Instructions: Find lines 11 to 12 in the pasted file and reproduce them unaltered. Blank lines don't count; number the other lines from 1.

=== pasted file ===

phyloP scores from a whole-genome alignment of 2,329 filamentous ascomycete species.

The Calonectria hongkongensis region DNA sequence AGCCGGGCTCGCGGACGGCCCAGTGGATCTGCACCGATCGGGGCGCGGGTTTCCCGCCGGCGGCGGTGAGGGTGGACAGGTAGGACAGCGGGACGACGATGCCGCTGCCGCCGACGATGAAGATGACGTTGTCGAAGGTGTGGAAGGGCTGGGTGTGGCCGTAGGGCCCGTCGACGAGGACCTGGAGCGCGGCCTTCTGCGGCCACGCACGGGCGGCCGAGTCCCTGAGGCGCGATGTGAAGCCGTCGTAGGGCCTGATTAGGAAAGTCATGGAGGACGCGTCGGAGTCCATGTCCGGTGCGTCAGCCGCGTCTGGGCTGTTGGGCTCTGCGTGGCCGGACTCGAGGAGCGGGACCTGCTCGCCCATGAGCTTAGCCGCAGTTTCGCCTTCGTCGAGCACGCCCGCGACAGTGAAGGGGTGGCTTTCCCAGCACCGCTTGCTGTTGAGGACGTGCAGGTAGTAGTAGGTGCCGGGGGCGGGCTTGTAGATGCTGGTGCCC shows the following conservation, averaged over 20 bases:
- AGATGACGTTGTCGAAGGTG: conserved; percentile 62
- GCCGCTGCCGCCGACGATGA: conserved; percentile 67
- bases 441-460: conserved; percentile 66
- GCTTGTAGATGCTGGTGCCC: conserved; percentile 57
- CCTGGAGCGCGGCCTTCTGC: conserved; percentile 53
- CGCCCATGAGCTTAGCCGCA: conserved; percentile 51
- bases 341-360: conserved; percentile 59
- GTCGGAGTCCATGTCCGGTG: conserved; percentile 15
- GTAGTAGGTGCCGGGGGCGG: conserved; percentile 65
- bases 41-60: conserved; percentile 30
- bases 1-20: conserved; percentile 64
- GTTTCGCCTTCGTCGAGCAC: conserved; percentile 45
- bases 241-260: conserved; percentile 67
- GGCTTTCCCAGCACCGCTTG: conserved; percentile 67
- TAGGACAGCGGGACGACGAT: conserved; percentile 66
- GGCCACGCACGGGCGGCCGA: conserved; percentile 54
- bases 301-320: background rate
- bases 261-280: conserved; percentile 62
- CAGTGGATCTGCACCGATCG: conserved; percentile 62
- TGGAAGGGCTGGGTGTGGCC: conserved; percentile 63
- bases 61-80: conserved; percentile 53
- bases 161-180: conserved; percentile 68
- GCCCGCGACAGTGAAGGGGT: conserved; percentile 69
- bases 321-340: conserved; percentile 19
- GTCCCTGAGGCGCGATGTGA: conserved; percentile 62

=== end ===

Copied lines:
- GTAGTAGGTGCCGGGGGCGG: conserved; percentile 65
- bases 41-60: conserved; percentile 30